Kourosh Dini Talks GTD and OmniFocus on Mac Power Users

Kourosh Dini wrote the book everyone using OmniFocus should read called Creating Flow With OmniFocus. Seriously, I can’t recommend it enough. Another thing I recommend is listening to the most recent episode of Mac Power Users where they have Kourosh on. He talks about how he does GTD, and a little OmniFocus specific stuff too. I’ve kind of fallen off the wagon a bit lately, and this has made me decide to get back on and get my system in order. I should stick a task in my inbox to remind me to blog about that.

Daniel Jalkut on Apple News

Apple News And The Open Web | Bitsplitting.org:

I’m optimistic that Apple’s News app will be a strike against centralized services such as Medium, Twitter, and Facebook. A strike against signing over content to a 3rd party mediator for the sake of a greater chance at connecting to an audience. Apple may not be the world’s best technology company when it comes to either storing data or building a social network around it, but they are damned good at building a captive audience of delighted users who trust the company to provide access to a variety of 3rd party content.

Calling iMessage an impressive social network is a bit of a stretch considering my messages still sync across devices in seemingly any order. I don’t know if the News app is going to pull anyone who’s dedicated to RSS away from it, but it might be great for those who aren’t.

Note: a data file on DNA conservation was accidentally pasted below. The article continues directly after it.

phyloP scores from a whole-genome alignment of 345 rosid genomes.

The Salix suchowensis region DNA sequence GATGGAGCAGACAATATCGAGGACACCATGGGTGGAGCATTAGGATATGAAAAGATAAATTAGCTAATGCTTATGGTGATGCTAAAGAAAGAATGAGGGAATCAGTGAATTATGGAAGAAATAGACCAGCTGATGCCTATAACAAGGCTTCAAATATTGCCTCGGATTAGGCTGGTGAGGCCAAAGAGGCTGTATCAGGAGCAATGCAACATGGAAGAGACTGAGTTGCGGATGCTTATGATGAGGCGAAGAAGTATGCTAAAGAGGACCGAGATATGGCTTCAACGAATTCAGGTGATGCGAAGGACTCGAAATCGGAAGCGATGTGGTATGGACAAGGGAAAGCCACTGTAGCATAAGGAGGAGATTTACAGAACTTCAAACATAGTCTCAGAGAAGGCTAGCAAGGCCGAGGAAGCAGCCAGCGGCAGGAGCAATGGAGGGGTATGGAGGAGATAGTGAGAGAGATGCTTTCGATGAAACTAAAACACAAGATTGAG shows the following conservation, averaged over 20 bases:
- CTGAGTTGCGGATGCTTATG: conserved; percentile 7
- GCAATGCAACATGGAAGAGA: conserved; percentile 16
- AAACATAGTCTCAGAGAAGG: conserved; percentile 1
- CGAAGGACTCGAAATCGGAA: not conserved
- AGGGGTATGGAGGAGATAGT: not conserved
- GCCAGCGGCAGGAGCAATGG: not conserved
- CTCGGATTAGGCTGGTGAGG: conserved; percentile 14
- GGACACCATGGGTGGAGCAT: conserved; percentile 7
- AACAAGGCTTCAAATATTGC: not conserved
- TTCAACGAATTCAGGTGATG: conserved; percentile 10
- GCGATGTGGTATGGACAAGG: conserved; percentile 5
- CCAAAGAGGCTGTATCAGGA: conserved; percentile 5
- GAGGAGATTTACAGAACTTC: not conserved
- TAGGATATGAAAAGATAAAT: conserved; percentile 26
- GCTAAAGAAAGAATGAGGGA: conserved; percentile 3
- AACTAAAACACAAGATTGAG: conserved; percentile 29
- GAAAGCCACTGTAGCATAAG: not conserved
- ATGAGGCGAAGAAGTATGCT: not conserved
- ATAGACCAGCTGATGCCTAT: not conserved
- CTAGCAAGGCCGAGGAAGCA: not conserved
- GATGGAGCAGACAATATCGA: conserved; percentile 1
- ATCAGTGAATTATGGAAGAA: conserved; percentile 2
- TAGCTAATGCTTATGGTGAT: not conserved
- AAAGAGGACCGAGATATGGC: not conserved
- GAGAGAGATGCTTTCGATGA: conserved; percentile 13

The Kinect is dead

Ben Kuchera writing for Polygon:

The real story though, or at least the lack of story, is that the Kinect is well and truly dead.

When the Xbox One launched you couldn’t buy one without a Kinect. Microsoft knocked it out of the park with their E3 announcements today, but missing was any mention of the Kinect. They’re also dropping the price on the Xbox One bundles which don’t come with it, but not on the ones that do. I don’t know if “dead” is the right word, but it’s certainly on life support.

Having used an Xbox One both with and without a Kinect, I think it’s kind of a shame that the Kinect hasn’t done better. Without it the Xbox interface is kind of hard to get around. With it, it’s great. I use the voice commands to pause video, raise or lower volume, use the snap feature, and go to apps all the time.

I don’t see how anyone who’s used an Xbox One both ways could not prefer having a Kinect. That’s not enough though. It’s still not strictly necessary, expensive, and doesn’t make the games themselves any better (which is the reason people buy game consoles). Microsoft had a cool thing that they did a bad job making a case for, and now it’ll probably just kind of fade away until it’s axed in the next console revision.

Oh well. We’ll always have this bullshit vaporware promotional video of the first Kinect from 2009:

Core Data Programming Guide Updated

I’ve used Core Data in most apps I’ve written since 2009, and I’ve felt for a long time is that the documentation was pretty lacking and out of date in a lot of places. I haven’t read it yet, but Apple has updated the Core Data Programming Guide today to “reflect current best practices and APIs.” I’m hopeful that things are getting a little better, but there’s apparently no reference to Swift, so, who knows.

Optional Punctuation in Swift